Pulling an espresso shot first comes in the form of finely ground beans, pressed with a tamper and compacted into a portafilter to ensure an evenly-distributed coffee bed and a uniform extraction degree. Next, highly-pressurized water passes through the tiny, tiny gaps, saturating the powdery grounds which now have greater surface area exposure per particle, allowing the water to extract the most flavors and caffeine into your cup in a matter of 20-30 seconds.
Different Types Of Espresso Shots
Nowadays, a shot can refer to either a single or double shot of espresso. You’d normally be served with a double shot or doppio of 36 ml; 18 g of coffee in 36 g of water. Yet, you can also order a ristretto or lungo.
Ristretto means restrained or to restrain in Italian, and it’s essentially a shortened espresso shot that only extracts within 15-20 seconds. Some cafes grind the beans slightly finer than the usual espresso so that there’d still be a good quality of flavors despite the shorter extraction time. What this highly-concentrated 1:1 shot will give you is a quick jab of acidity and sweeter flavors than the regular shot, as well as a heavier, thicker body due to the equal coffee-water ratio.
Lungo means long or to prolong, and this immediately refers to lengthening the time of pulling an espresso shot, just about 40 seconds. This 1:4 espresso shot yields more coffee and also introduces the later flavors such as hazelnut and sugar caramel. It’s not as concentrated as a ristretto and a doppio, and it also has a lighter body with much less acidity, giving way to the more bitter notes. Since a lungo makes about a 72 ml coffee, it’s usually not mixed with any more water, unless asked for, and it allows you to appreciate the clearer roast profile of the blend.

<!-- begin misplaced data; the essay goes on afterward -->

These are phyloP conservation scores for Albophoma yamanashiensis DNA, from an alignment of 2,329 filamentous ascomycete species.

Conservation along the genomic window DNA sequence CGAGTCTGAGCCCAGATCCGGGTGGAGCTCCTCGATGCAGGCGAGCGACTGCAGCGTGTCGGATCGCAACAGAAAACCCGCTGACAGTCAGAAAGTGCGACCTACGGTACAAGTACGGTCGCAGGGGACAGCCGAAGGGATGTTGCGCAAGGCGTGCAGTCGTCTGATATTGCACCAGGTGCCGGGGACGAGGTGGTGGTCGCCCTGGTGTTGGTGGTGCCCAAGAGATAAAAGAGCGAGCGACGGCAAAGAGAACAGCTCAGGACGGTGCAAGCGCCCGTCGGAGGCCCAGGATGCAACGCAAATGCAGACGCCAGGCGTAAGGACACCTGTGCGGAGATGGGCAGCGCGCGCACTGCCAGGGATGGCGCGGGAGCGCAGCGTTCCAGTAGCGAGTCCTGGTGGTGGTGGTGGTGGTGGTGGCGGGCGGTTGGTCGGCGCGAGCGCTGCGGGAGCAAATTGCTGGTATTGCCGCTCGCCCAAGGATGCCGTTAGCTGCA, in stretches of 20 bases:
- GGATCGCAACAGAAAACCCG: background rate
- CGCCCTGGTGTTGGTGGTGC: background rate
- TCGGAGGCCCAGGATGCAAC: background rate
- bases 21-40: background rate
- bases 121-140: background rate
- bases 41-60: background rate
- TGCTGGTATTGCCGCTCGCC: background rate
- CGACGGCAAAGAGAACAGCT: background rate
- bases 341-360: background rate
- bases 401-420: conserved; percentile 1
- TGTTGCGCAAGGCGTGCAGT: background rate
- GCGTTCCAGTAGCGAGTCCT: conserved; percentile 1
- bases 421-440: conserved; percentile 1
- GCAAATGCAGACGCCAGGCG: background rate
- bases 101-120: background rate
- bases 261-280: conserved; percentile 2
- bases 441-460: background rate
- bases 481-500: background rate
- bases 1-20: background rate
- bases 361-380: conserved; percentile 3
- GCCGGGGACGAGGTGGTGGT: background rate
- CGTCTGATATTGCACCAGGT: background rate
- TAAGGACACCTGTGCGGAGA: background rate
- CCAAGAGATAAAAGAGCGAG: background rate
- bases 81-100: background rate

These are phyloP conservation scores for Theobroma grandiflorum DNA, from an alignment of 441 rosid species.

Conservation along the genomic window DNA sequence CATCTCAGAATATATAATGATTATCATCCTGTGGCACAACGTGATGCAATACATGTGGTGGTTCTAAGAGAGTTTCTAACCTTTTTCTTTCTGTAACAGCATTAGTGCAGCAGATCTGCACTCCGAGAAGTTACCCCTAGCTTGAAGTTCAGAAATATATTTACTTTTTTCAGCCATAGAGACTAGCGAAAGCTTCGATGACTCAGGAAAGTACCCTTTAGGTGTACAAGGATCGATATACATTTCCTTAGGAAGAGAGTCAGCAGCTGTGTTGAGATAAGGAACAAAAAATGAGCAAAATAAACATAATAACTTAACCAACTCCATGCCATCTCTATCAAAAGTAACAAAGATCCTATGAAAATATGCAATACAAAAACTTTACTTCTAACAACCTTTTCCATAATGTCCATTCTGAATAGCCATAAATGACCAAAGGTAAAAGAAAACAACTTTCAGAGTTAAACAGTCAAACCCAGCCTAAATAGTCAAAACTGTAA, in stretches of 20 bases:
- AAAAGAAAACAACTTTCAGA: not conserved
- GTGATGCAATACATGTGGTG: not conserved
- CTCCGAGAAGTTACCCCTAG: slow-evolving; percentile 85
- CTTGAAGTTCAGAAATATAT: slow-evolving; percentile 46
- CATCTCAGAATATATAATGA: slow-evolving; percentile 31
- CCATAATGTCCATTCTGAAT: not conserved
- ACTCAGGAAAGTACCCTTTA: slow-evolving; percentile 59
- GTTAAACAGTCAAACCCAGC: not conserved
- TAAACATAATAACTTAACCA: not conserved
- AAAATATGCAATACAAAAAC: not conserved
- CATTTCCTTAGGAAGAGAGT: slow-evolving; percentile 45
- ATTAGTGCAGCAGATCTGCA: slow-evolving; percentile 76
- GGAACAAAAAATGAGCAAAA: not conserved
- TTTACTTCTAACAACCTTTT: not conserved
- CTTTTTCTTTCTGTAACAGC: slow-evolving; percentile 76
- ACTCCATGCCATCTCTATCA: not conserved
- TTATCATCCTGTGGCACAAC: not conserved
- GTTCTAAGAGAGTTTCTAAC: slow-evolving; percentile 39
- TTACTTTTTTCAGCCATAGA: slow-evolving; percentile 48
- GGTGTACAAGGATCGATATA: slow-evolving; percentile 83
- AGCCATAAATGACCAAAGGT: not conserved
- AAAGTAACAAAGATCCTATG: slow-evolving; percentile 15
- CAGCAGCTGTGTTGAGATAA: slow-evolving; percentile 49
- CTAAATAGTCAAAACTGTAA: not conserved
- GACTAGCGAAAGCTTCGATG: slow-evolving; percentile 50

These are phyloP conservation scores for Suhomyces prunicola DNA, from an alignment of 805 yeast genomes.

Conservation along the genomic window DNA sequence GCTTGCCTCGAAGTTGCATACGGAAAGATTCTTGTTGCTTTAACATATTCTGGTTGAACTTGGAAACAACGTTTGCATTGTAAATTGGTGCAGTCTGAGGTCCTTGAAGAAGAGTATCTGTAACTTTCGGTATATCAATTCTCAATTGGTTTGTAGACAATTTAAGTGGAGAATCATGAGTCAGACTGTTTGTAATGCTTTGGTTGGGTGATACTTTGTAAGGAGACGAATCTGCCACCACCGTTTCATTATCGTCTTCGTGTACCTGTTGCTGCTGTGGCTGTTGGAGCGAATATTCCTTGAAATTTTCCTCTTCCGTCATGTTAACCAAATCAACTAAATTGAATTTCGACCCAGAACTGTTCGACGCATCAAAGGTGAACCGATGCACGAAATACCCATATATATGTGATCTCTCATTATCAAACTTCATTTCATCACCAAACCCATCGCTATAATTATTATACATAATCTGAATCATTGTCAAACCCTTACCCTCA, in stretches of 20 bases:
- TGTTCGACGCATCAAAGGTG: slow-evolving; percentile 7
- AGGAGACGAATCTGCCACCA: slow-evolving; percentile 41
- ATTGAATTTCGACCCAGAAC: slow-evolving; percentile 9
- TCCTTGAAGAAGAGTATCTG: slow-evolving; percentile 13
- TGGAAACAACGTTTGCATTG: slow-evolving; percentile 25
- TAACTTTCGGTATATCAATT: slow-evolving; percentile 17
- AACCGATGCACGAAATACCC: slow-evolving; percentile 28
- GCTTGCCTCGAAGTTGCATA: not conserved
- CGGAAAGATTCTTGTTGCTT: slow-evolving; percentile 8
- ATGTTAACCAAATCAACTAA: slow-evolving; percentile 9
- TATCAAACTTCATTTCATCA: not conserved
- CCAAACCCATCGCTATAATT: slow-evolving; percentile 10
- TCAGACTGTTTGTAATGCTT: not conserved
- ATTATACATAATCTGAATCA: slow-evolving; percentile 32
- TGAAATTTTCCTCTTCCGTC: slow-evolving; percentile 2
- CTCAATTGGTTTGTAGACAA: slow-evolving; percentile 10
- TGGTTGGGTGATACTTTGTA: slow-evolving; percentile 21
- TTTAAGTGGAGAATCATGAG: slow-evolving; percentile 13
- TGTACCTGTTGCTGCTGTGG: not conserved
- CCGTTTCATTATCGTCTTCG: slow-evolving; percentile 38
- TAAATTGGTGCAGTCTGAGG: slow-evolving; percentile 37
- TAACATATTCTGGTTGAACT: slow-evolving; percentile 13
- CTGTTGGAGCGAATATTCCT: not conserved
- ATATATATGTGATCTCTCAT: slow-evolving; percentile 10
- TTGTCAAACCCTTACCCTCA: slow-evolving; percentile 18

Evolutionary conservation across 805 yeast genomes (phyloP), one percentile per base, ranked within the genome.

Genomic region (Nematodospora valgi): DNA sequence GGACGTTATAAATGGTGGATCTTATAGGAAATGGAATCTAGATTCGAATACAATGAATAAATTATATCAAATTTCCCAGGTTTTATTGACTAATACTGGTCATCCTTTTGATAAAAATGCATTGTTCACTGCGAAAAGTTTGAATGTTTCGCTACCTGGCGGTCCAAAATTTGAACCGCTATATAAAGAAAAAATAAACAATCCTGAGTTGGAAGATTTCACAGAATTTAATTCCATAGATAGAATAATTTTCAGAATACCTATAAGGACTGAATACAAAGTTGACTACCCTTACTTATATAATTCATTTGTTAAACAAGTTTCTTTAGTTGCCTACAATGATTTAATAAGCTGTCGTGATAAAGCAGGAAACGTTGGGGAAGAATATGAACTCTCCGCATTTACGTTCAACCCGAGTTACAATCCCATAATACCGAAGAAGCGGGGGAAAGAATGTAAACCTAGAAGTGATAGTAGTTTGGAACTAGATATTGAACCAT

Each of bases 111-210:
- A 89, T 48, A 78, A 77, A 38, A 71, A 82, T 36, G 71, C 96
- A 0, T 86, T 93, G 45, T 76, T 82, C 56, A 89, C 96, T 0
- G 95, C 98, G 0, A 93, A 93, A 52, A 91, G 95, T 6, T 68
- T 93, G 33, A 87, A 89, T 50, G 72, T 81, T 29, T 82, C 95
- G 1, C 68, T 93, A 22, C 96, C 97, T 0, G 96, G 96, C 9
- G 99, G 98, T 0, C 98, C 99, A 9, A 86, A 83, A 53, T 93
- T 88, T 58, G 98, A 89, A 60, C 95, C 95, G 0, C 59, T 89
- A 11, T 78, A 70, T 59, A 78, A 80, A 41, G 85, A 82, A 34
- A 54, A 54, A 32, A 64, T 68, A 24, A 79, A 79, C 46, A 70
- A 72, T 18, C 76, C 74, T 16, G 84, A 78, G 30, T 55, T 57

Different Types Of Espresso Drinks Without Milk
Now, we can go over to the espresso-based drinks in which only water, more coffee, and some toppings are involved. Since we’re already too familiar with those that contain milk. Remember that a double shot of espresso is commonly used as the base, so you’re still going to get hints of the original flavors of espresso regardless.
A double shot of espresso is poured into hot water first, and the amount of water depends on your preferred taste. If you want it stronger, use less water, and if you want it milder, add more water.
Similar to an Americano, but much stronger in aroma and taste due to using less water. Most popular in Australia and New Zealand, a long black has a more pronounced crema, and even when it’s produced with the same amount of water as its western brother, it’s still called a long black in its respective countries.
If you want to be punched awake by your coffee brew and last the entire afternoon with a bumped-up heart rate, then a red eye might be exactly what you need. Take a 12 oz drip coffee and top it with a shot of espresso. What you get is an intensely caffeinated and powerful drink that may put your love for coffee to the test.